A couple of times that fall of 1981 we visited a waitress I knew from the restaurant where I worked. We all had a lot of fun sitting around in her house doing trio vocal improvisations – stream of consciousness – start with no preconceived idea – listen to the others – make sounds in reaction to what you hear – whatever came into our heads. Deb and I were trying to cultivate a kind of artistic infantilism, to draw closer to true uninhibited expression. We experimented quite a lot with babbling, shouting, crying, screaming, whining and giggling. We also cultivated artistic “primitiveness” in an effort to communicate as directly and instinctively as possible.
“Ant War” is a recording of me playing my cheap electric guitar through a small amplifier. I liked to misuse, abuse and overuse the tremolo and reverb effects on the amp. I was trying to create something that had a lot of energy but that evoked visual imagery. A driving rhythmic pulse, with noise in overlapping, frothing currents of distortion and crackling electricity, controlled feedback and pitch manipulation.
“Composition” was composed with a Casio VL-Tone, and is an early example of my use of programmed music. The VL-Tone was the first keyboard ever made by Casio. The VL-Tone was a hybrid calculator/musical instrument.
There are two recordings of Rick Karcasheff and David Mattingly’s experimental music group Gabble Ratchet on 60 Minutes Of Laughter. Both date from the months before I met Debbie, Summer 1981. I admired Gabble Ratchet’s improvisational style, and their use of Korg MS-10 analog synthesizers.
“Improv” is a short snippet from a much longer jam. Debbie included it here to showcase her weird stifled scream. “Collage/Gertrude Stein” is composed of a collage of pop music, news programs, TV ads and other sonic detritus, mixed completely into the left channel; and in the other speaker, a Gabble Ratchet jam tape with Deb doing readings from a book by Gertrude Stein.
Rick’s two short tracks are original works that clearly point to an infatuation many of us had at that time with The Residents. “Three Blind Pigs” is based on a traditional nursery rhyme I knew well from childhood, but in the original it was three blind mice. In Residential Rick’s world the mice become pigs.
On 60 Minutes Of Laughter Debbie Jaffe included several audio scenes and oblique references to her life that illustrated some of the themes that she would later develop in Viscera and Master/Slave Relationship. Debbie’s early life experiences caused her to doubt and rebel against common notions of romance, marriage, family, religion and popular taste.
The pieces “Husband And Wife Scenario” and “New Eyes” were from a recording Deb made of her much older half-brother Jim, his ex-wife Val talking with their church minister in 1973 in Des Moines, Iowa.
“Kurtz Kapers” was taken from a recording Jaffe made of her junior high school band in 1976. She played clarinet in the band.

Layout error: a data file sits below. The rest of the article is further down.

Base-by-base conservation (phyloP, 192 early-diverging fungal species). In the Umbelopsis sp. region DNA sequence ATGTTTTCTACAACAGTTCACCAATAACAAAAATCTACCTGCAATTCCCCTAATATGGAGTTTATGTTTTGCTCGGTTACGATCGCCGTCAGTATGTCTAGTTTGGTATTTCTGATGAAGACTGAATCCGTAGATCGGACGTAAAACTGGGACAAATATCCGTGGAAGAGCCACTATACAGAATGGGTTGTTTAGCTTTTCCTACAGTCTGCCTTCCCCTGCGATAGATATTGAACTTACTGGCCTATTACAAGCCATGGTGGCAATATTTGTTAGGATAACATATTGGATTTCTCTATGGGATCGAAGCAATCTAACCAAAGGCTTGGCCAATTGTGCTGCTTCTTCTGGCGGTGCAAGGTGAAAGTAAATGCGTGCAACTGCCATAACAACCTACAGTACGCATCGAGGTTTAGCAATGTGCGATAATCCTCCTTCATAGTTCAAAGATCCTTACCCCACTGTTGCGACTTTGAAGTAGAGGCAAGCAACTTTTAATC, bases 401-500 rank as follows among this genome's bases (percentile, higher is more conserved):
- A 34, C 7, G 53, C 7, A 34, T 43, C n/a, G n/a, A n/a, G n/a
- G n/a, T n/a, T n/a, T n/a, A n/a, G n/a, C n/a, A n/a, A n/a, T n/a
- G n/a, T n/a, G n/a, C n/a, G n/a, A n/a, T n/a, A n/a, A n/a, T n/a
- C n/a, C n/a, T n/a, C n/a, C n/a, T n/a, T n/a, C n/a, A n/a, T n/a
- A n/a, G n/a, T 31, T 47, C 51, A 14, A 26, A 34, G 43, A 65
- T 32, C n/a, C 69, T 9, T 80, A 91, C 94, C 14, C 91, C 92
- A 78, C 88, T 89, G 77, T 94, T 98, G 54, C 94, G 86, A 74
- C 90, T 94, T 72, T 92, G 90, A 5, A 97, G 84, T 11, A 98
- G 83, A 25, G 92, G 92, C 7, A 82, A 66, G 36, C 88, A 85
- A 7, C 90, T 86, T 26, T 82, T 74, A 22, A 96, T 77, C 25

When Debbie lived in Marion, Indiana she went to the Wurlitzer Electric Organ shop downtown and played the organs, which were available for rent on an hourly basis. There were cassette recorders built into the organs. Debbie took extracts from her hours of organ jam tapes for the “Wurlitzer Intermission” segments on 60 Minutes Of Laughter.
Deb got the sound effects, language and poetry records from the main branch of the Indianapolis Public Library. One of her great finds was the Gertrude Stein record that had a scratch on it that caused the phrase “sometimes Vollard mumbled” to repeat over and over. Debbie used this recording as a segue into the first Viscera piece on the 60 Minutes Of Laughter tape.
60 Minutes Of Laughter contains the earliest recordings by Viscera, from the Summer of 1982. That Summer Deb and I started developing some pieces in which I would recite, sing or act out poems and stories we’d both written, and Deb would compose a minimalist background/ backdrop or mood setting using simple instrumentation – mostly our Casio VL-Tone mini keyboard. We wanted to get right to the heart and guts of the matter of life and existence: to live and show the pain and torment of existence through the art. There was no redemption in life except for the artistic expression of our experiences. This expression must be direct and bare, devoid of artifice and rationalization, all the loose psychic wires hanging loose and going every which way. Erratic mood swings and spurts of energy followed by lassitude...our fragmented perplexed perception of the world outside and our fragile mental states.
Music we were listening to during that time included: Patti Smith, Talking Heads, The Residents, The Doors, Eno, Joy Division, New Order, Lemon Kittens, Nurse With Wound, Throbbing Gristle. Plus, we were reading lots of books on dada and stuff by William Burroughs.
Originally released by Mirth And Merriment Productions. Reissued by Zidsick.
released December 12, 2013